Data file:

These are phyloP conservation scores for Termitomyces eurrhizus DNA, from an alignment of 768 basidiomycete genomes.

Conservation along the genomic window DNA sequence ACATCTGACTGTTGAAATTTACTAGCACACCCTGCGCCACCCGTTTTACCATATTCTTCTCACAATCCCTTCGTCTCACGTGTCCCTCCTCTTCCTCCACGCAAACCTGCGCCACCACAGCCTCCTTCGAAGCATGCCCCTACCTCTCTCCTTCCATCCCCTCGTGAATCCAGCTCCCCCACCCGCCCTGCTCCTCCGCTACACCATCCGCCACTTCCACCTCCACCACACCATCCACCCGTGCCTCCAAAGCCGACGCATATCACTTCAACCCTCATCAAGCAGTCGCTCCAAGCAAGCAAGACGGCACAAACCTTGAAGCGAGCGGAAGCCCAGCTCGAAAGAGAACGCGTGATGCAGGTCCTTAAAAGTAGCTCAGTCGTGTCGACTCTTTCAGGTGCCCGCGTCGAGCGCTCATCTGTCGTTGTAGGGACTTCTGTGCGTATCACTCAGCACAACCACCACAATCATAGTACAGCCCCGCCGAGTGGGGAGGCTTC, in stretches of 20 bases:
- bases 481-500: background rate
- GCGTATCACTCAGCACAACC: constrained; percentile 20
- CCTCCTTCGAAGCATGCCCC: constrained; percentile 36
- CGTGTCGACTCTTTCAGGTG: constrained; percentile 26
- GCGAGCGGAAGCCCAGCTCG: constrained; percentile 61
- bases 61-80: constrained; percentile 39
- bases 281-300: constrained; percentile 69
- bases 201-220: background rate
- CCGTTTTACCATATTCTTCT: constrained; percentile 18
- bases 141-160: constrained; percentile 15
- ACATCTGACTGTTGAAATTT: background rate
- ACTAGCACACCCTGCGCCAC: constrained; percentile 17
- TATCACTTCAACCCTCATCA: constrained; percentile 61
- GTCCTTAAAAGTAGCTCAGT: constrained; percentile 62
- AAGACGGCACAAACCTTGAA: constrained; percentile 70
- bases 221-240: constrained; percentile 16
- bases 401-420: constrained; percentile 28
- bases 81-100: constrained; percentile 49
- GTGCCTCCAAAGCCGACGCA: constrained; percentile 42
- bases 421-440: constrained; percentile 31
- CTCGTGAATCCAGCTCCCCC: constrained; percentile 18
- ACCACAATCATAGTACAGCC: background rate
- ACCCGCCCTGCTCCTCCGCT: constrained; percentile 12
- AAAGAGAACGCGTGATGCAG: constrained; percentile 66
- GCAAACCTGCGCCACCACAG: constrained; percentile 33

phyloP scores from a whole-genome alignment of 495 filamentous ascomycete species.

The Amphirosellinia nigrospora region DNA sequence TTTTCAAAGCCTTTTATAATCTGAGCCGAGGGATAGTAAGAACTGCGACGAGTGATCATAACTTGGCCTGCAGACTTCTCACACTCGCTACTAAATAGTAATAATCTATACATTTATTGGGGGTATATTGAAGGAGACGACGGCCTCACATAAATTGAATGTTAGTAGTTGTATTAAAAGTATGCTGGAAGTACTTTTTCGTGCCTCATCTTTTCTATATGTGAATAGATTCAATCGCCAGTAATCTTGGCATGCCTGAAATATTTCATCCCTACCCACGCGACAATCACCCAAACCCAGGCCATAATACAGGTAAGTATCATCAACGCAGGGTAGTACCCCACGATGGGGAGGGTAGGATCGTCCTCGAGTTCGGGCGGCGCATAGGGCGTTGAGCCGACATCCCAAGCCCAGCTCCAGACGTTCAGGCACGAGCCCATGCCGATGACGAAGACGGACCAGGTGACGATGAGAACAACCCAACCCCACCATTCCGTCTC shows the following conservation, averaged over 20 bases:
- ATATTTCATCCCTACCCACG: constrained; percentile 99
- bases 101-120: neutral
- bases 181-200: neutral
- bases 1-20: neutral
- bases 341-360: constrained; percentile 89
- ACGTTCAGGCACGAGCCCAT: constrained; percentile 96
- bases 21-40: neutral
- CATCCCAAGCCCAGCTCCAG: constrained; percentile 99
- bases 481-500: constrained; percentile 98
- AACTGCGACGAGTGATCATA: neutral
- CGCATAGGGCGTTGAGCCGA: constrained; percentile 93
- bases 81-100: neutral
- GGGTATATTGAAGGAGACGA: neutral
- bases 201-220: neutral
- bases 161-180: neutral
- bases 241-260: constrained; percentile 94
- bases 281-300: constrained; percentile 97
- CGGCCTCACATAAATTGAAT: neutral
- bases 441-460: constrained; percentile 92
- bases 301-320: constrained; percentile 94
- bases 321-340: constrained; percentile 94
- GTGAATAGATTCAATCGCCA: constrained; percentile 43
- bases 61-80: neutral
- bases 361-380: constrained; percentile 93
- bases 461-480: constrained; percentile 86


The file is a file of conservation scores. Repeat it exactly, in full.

These are phyloP conservation scores for Termitomyces eurrhizus DNA, from an alignment of 768 basidiomycete genomes.

Conservation along the genomic window DNA sequence ACATCTGACTGTTGAAATTTACTAGCACACCCTGCGCCACCCGTTTTACCATATTCTTCTCACAATCCCTTCGTCTCACGTGTCCCTCCTCTTCCTCCACGCAAACCTGCGCCACCACAGCCTCCTTCGAAGCATGCCCCTACCTCTCTCCTTCCATCCCCTCGTGAATCCAGCTCCCCCACCCGCCCTGCTCCTCCGCTACACCATCCGCCACTTCCACCTCCACCACACCATCCACCCGTGCCTCCAAAGCCGACGCATATCACTTCAACCCTCATCAAGCAGTCGCTCCAAGCAAGCAAGACGGCACAAACCTTGAAGCGAGCGGAAGCCCAGCTCGAAAGAGAACGCGTGATGCAGGTCCTTAAAAGTAGCTCAGTCGTGTCGACTCTTTCAGGTGCCCGCGTCGAGCGCTCATCTGTCGTTGTAGGGACTTCTGTGCGTATCACTCAGCACAACCACCACAATCATAGTACAGCCCCGCCGAGTGGGGAGGCTTC, in stretches of 20 bases:
- bases 481-500: background rate
- GCGTATCACTCAGCACAACC: constrained; percentile 20
- CCTCCTTCGAAGCATGCCCC: constrained; percentile 36
- CGTGTCGACTCTTTCAGGTG: constrained; percentile 26
- GCGAGCGGAAGCCCAGCTCG: constrained; percentile 61
- bases 61-80: constrained; percentile 39
- bases 281-300: constrained; percentile 69
- bases 201-220: background rate
- CCGTTTTACCATATTCTTCT: constrained; percentile 18
- bases 141-160: constrained; percentile 15
- ACATCTGACTGTTGAAATTT: background rate
- ACTAGCACACCCTGCGCCAC: constrained; percentile 17
- TATCACTTCAACCCTCATCA: constrained; percentile 61
- GTCCTTAAAAGTAGCTCAGT: constrained; percentile 62
- AAGACGGCACAAACCTTGAA: constrained; percentile 70
- bases 221-240: constrained; percentile 16
- bases 401-420: constrained; percentile 28
- bases 81-100: constrained; percentile 49
- GTGCCTCCAAAGCCGACGCA: constrained; percentile 42
- bases 421-440: constrained; percentile 31
- CTCGTGAATCCAGCTCCCCC: constrained; percentile 18
- ACCACAATCATAGTACAGCC: background rate
- ACCCGCCCTGCTCCTCCGCT: constrained; percentile 12
- AAAGAGAACGCGTGATGCAG: constrained; percentile 66
- GCAAACCTGCGCCACCACAG: constrained; percentile 33

phyloP scores from a whole-genome alignment of 495 filamentous ascomycete species.

The Amphirosellinia nigrospora region DNA sequence TTTTCAAAGCCTTTTATAATCTGAGCCGAGGGATAGTAAGAACTGCGACGAGTGATCATAACTTGGCCTGCAGACTTCTCACACTCGCTACTAAATAGTAATAATCTATACATTTATTGGGGGTATATTGAAGGAGACGACGGCCTCACATAAATTGAATGTTAGTAGTTGTATTAAAAGTATGCTGGAAGTACTTTTTCGTGCCTCATCTTTTCTATATGTGAATAGATTCAATCGCCAGTAATCTTGGCATGCCTGAAATATTTCATCCCTACCCACGCGACAATCACCCAAACCCAGGCCATAATACAGGTAAGTATCATCAACGCAGGGTAGTACCCCACGATGGGGAGGGTAGGATCGTCCTCGAGTTCGGGCGGCGCATAGGGCGTTGAGCCGACATCCCAAGCCCAGCTCCAGACGTTCAGGCACGAGCCCATGCCGATGACGAAGACGGACCAGGTGACGATGAGAACAACCCAACCCCACCATTCCGTCTC shows the following conservation, averaged over 20 bases:
- ATATTTCATCCCTACCCACG: constrained; percentile 99
- bases 101-120: neutral
- bases 181-200: neutral
- bases 1-20: neutral
- bases 341-360: constrained; percentile 89
- ACGTTCAGGCACGAGCCCAT: constrained; percentile 96
- bases 21-40: neutral
- CATCCCAAGCCCAGCTCCAG: constrained; percentile 99
- bases 481-500: constrained; percentile 98
- AACTGCGACGAGTGATCATA: neutral
- CGCATAGGGCGTTGAGCCGA: constrained; percentile 93
- bases 81-100: neutral
- GGGTATATTGAAGGAGACGA: neutral
- bases 201-220: neutral
- bases 161-180: neutral
- bases 241-260: constrained; percentile 94
- bases 281-300: constrained; percentile 97
- CGGCCTCACATAAATTGAAT: neutral
- bases 441-460: constrained; percentile 92
- bases 301-320: constrained; percentile 94
- bases 321-340: constrained; percentile 94
- GTGAATAGATTCAATCGCCA: constrained; percentile 43
- bases 61-80: neutral
- bases 361-380: constrained; percentile 93
- bases 461-480: constrained; percentile 86